Students with no previous experience in photography have been learning how to tell stories through pictures, at the National Geographic Photo Camp in Botswana. For seven days they worked alongside some of Botswana’s top photographers and photojournalists, as well as several National Geographic Explorers who shared their wealth of knowledge and experience.
Over the course of seven days, students aged 16-21 from the Bana Ba Letsatsi and Okavango Kopano Mokoro Community Trust learned about the power of storytelling through a very hands-on approach. They were taught the basics of photography, how to edit an image and also had the opportunity to tell a story of their own, reflecting on all the ways we are connected to water.
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With cameras at the ready, students were able to photograph the people, places and things that moved them, as well as talk to local community members, farmers and businesses about their connection to water and life in general. Students also had the opportunity to explore and learn about the Okavango Delta (opens in new tab), a UNESCO World Heritage Site and a vital source of water for roughly one million people.
Koketo "Koki" Mookodi works with the National Geographic Okavango Wilderness Project, and used her background in tourism to help set up an educational conservation program in the Okavango Delta.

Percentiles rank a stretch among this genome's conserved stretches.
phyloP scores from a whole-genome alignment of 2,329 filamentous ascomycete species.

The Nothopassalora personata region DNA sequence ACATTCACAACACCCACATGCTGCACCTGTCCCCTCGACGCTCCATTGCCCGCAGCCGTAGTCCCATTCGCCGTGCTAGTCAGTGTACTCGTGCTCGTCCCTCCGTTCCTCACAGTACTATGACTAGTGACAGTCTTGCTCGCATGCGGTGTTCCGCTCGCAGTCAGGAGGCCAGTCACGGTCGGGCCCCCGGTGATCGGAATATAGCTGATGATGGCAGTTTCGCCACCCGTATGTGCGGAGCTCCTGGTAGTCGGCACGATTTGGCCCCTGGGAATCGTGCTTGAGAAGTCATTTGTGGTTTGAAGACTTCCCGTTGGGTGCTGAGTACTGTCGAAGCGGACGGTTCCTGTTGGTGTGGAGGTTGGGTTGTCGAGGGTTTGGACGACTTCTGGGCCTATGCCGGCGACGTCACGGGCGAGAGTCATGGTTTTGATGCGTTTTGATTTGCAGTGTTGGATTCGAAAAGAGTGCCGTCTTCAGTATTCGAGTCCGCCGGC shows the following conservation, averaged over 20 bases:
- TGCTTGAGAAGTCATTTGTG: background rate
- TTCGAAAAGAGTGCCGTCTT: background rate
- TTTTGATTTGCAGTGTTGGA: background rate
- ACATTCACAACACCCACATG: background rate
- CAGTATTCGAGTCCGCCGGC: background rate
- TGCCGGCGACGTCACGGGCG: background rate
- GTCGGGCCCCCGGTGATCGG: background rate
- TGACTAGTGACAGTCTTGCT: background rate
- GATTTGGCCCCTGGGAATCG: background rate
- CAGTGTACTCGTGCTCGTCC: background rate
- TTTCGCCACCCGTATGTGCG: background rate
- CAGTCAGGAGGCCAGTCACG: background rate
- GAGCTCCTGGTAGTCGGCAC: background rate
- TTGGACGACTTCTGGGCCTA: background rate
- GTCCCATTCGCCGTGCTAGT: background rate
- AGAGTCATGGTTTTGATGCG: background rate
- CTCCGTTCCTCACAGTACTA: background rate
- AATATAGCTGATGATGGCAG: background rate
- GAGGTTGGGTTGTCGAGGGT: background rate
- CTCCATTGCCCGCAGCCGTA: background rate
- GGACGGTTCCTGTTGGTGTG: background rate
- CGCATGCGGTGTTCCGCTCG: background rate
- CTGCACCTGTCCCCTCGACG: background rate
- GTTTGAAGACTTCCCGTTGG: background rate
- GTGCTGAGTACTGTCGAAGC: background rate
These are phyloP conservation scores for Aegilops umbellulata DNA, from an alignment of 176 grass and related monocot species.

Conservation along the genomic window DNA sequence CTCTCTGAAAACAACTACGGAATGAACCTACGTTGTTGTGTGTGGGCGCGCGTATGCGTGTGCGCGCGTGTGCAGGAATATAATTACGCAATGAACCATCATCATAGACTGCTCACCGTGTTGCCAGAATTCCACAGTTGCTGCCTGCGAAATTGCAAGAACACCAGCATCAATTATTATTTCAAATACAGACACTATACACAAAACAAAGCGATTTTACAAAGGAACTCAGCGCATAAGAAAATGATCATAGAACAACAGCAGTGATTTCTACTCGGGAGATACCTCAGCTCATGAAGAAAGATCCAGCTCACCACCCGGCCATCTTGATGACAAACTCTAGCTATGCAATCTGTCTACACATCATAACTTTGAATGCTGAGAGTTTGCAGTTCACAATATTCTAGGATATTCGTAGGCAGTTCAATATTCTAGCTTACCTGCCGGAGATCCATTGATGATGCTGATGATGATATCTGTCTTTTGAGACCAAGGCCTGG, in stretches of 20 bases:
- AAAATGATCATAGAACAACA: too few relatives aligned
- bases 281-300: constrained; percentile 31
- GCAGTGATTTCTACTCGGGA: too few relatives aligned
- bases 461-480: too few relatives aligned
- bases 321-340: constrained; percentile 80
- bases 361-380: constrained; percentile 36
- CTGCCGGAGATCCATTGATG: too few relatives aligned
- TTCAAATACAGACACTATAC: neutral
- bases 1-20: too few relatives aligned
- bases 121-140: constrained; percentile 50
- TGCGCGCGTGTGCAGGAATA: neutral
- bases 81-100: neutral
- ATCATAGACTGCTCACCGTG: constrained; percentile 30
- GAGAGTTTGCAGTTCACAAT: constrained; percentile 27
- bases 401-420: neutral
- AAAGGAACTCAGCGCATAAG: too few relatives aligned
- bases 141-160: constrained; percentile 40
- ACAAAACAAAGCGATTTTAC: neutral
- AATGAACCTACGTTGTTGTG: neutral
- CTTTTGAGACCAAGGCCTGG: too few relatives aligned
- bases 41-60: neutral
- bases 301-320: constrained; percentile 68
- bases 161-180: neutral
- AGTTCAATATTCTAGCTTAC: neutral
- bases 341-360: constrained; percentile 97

"It has been very encouraging to see how these students have taken to the Photo Camp," she said, reflecting on the photo camp. "I've watched them blossom as the days have gone by and build confidence and grow into themselves. Watching them learn more about themselves and their lack of limits has been very rewarding. I look forward to many, many more camps."
Not only is the course designed to give students the opportunity to learn about cameras and photography, it also helps them to build confidence, makes different possibilities seem achievable and provides a new creative outlet.
"Through the week, this experience reinforced the fact that we are all storytellers," said Esther Ruth Mababzi, one of the students taking part. "With the right tools and opportunities, we can be in charge of our stories, stories of our shared existence, as communities and globally."
The week closed with a final show where students shared the photos and stories they'd captured and how they felt about the experience.